Out of these chapters, (as I hinted at in my twitter feed – @Cwoznicki ) the chapter on revival among the Dutch Reformed was my favorite. Apart from the readability and depth of research of this chapter, I stepped away from it very encouraged and hopeful. The Dutch Reformed revival shows us that there isn’t a split between sound doctrine and revival, that revival can flourish in established churches, and that revival can open up fellowship among peoples of different theological traditions as well as ethnic backgrounds. The Dutch reformed churches not only received African-Americans into their membership, but they even permitted Native Americans to preach from their pulpits. That was truly surprising to me! But above all, what I drew from this chapter was a better picture of the Dutch Reformed ethos. Reading the words of these pastors, I felt as though they were speaking my heart. Let me list a few things that they stressed (231-233):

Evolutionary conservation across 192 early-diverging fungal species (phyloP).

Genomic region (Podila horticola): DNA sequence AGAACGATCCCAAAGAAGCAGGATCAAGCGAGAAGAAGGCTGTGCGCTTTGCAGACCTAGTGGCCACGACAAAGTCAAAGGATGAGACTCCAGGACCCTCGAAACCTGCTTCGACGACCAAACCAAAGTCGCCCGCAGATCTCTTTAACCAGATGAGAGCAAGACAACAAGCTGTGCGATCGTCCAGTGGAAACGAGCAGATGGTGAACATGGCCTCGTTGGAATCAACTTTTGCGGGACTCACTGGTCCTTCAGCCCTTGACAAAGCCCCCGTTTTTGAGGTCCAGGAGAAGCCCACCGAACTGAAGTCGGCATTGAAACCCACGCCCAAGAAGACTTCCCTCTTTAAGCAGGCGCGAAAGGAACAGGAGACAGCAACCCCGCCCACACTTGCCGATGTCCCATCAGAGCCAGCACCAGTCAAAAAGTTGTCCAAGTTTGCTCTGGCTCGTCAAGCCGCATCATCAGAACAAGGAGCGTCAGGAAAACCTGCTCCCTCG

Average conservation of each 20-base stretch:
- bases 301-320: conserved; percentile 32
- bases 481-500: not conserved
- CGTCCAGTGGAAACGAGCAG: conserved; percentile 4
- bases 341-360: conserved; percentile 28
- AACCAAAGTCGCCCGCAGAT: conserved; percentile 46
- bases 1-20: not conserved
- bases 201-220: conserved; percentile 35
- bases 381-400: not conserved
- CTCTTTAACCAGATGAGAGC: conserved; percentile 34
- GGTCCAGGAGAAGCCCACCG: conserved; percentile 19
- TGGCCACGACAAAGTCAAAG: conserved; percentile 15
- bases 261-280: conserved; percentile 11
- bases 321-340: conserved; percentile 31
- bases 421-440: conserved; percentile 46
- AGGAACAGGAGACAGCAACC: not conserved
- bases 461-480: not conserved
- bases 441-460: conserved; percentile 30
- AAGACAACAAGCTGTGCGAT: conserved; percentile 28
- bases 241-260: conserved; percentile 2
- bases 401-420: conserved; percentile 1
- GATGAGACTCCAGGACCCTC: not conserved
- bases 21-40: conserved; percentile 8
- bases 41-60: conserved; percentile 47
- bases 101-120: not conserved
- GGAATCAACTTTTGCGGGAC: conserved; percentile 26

1)Orthodox Biblical Doctrine + Vital Piety
2)Experience that overflows from the heart in practical obedience.
3)Word and Spirit
4)An emphasis on Evangelism and Discipleship
5)Holiness in the ministry
Reading about our forefathers in the faith has encouraged me to pray for and seek revival along these lines. Revival, contrary to common opinion, is in fact possible among the Reformed churches. In fact, “Reformed ministers have exercised a central role in the major revivals since the Reformation.” (254) I hope that this book will encourage those like me who find themselves within the tradition to lead the efforts in seeking and promoting revival throughout the entire world, not just in our own churches but in all the churches who call upon Jesus Christ as the only Lord and Savior.